Quantum Entanglement in High-Dimensional Systems
Large entangled quantum systems are required for many quantum information applications such as quantum computation or quantum communication. Additionally, they are also a fruitful playground for fundamental questions, such as violations of local realism or classification of entanglement classes. The size of an entangled quantum system depends on both the number of involved parties and the dimensions.
We investigate high-dimensional entanglement of photons encoded in transverse spatial modes – in particular modes carrying discrete quanta of orbital angular momentum (OAM). In contrast to the well-known property of polarization (which has two settings, thus can carry one bit of information), much more information can be encoded in the OAM of photons. We have shown that two photons can be entangled in more than 100 dimensions . Furthermore, quantum entanglement with up to 10.000ħ of angular momentum has been achieved in our labs, showing that systems with very large quanta can still possess the puzzling properties of the quantum world .
Furthermore, we created for the first time an entangled quantum state where both the number of particles and the number of dimension are larger than two . In such systems, surprising new structures of asymmetric entanglement occur . For example, a hierarchy can emerge where particle A is four-dimensionally entangled with party B and C, while B and C are only two-dimensionally entangled with the rest. In addition, only very recently new types of violations of local realism have been found which can be applied to multi-particle high-dimensional quantum states . Besides fundamental questions, they might lead to new ways for quantum communication or quantum error correction.
The generation of complex high-dimensional quantum states is difficult in the laboratory. Not only because of stringent alignment requirements, but also because the involved phenomena are quite counter-intuitive. Thus in many situations it is not even clear how to find quantum experiments. For that we have developed a computer algorithm, which can propose new experimentally feasible setups .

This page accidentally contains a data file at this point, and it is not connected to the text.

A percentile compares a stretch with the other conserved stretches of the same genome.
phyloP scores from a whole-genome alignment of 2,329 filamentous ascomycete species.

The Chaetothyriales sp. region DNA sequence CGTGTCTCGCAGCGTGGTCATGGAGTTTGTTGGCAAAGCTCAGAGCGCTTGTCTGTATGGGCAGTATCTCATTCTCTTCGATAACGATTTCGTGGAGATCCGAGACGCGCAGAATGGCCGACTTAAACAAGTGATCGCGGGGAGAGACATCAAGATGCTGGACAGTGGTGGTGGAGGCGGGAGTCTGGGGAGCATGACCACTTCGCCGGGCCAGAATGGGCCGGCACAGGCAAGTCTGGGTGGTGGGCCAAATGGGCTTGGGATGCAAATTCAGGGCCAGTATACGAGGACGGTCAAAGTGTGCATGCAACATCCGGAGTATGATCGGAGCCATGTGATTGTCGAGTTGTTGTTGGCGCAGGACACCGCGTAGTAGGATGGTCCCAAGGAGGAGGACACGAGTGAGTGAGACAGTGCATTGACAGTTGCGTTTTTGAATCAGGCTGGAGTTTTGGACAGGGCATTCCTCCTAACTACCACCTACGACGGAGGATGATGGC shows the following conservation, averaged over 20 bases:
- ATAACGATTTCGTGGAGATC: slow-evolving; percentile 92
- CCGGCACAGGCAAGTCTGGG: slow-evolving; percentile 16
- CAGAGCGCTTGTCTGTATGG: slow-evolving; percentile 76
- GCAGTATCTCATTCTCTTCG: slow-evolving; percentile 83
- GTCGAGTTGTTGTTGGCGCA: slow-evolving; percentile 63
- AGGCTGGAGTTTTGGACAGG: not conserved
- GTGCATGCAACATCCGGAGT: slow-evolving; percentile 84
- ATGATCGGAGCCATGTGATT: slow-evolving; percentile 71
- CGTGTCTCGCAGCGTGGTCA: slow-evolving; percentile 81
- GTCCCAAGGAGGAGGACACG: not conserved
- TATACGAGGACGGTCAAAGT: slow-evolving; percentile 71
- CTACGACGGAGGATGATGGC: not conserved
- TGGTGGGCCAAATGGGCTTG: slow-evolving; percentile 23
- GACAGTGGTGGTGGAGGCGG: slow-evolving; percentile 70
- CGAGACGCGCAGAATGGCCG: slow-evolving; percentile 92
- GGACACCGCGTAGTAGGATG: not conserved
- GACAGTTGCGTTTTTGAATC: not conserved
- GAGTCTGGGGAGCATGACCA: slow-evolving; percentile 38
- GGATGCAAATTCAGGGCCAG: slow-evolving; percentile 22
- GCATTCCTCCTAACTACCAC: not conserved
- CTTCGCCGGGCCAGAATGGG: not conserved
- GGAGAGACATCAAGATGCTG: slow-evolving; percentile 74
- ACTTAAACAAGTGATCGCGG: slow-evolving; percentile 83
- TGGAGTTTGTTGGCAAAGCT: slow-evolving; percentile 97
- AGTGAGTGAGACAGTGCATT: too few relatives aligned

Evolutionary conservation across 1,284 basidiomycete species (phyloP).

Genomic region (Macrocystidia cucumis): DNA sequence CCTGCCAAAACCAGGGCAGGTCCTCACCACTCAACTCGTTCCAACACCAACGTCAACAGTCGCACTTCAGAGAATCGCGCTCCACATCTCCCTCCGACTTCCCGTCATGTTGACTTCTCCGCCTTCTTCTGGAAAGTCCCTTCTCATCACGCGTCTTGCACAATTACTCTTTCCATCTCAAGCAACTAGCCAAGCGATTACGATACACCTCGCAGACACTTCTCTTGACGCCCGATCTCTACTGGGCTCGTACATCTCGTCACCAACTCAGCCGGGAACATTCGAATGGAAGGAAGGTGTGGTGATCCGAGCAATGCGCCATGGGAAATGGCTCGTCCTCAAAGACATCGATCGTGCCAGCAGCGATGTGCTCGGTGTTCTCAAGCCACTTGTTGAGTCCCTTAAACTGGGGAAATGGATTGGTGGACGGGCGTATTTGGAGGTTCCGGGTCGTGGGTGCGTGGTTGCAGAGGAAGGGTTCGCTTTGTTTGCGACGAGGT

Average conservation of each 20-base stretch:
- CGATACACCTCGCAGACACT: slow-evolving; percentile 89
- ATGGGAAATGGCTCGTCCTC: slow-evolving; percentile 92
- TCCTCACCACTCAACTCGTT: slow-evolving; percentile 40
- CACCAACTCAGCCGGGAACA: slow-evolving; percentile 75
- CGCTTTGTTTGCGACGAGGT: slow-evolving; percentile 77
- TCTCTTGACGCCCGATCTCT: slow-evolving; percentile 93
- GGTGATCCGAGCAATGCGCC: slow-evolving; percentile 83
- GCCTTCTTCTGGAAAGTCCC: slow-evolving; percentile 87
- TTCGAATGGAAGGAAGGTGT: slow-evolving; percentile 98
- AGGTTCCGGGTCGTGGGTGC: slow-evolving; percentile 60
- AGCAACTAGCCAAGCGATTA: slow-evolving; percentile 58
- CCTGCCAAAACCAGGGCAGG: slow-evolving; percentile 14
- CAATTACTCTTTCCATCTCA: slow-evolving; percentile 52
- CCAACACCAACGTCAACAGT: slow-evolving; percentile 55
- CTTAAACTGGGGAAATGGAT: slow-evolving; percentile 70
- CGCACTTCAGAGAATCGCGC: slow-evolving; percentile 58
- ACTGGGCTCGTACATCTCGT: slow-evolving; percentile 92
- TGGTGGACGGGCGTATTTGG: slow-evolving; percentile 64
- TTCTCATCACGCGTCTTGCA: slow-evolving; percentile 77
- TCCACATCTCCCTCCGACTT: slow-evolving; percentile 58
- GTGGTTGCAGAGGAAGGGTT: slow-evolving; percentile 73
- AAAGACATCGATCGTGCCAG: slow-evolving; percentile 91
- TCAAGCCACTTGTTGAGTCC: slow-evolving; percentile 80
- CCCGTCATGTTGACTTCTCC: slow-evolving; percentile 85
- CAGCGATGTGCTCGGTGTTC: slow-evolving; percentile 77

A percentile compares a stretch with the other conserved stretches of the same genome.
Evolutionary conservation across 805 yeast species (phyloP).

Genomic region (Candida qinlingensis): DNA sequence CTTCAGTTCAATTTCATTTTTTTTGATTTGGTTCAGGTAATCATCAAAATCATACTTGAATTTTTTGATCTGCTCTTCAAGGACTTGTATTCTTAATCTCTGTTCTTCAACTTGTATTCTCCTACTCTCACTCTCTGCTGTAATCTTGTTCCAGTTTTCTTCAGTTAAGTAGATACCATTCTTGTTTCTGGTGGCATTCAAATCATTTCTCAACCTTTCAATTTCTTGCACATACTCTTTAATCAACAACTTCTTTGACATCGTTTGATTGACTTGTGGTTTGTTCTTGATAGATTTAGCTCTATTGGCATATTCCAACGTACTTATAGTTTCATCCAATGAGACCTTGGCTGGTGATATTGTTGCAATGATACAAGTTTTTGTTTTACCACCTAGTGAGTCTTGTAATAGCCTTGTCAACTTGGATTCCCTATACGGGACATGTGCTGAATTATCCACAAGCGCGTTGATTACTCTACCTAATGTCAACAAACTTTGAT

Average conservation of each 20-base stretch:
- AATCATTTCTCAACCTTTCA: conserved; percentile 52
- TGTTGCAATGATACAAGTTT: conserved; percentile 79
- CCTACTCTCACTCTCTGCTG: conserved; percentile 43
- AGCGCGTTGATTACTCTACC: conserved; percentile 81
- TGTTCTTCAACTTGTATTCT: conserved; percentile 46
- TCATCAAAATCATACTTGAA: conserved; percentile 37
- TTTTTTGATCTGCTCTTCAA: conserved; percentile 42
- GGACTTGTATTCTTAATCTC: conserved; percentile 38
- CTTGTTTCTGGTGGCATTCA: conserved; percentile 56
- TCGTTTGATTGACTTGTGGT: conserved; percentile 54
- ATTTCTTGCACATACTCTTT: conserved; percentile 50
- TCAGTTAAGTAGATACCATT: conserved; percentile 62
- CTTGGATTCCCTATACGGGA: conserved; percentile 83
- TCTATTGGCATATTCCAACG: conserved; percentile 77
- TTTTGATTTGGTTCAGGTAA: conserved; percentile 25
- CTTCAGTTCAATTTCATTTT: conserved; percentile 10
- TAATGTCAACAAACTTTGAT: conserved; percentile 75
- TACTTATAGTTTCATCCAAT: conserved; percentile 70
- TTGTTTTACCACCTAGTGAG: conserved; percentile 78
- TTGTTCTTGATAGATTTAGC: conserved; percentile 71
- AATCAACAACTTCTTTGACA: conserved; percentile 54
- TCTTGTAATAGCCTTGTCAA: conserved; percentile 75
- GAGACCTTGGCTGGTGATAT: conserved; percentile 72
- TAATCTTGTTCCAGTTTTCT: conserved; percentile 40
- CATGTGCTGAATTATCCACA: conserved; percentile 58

Several of these computer-designed experiments have already been successful implemented in the laboratories [3,7]. Recently we showed that automated designs of quantum optical experiments by algorithms can not only produce specific quantum states or transformations, but can also be a source for inspiration for new techniques – which can further be investigated by human scientists in a broader context.
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 Fickler, R., Campbell, G. T., Buchler, B. C., Lam, P. K., & Zeilinger, A. Quantum entanglement of angular momentum states with quantum numbers up to 10010. arXiv:1607.00922 PNAS (in press), (2016).
 Malik, M., Erhard, M., Huber, M., Krenn, M., Fickler, R., & Zeilinger, A. Multi-photon entanglement in high dimensions. Nature Photonics, 10(4), 248-252 (2016).
 Huber, M., & de Vicente, J. I. Structure of multidimensional entanglement in multipartite systems. Physical review letters, 110(3), 030501 (2013).
 Lawrence, J. Rotational covariance and Greenberger-Horne-Zeilinger theorems for three or more particles of any dimension. Physical Review A, 89(1), 012105 (2014).
 Krenn, M., Malik, M., Fickler, R., Lapkiewicz, R., & Zeilinger, A. Automated search for new quantum experiments. Physical review letters, 116(9), 090405. (2016).
 Schlederer, F., Krenn, M., Fickler, R., Malik, M., & Zeilinger, A. Cyclic transformation of orbital angular momentum modes. New Journal of Physics, 18(4), 043019 (2016).
 Krenn, M., Hochrainer, A., Lahiri, M., & Zeilinger, A. Entanglement by Path Identity. arXiv:1610.00642 (2016).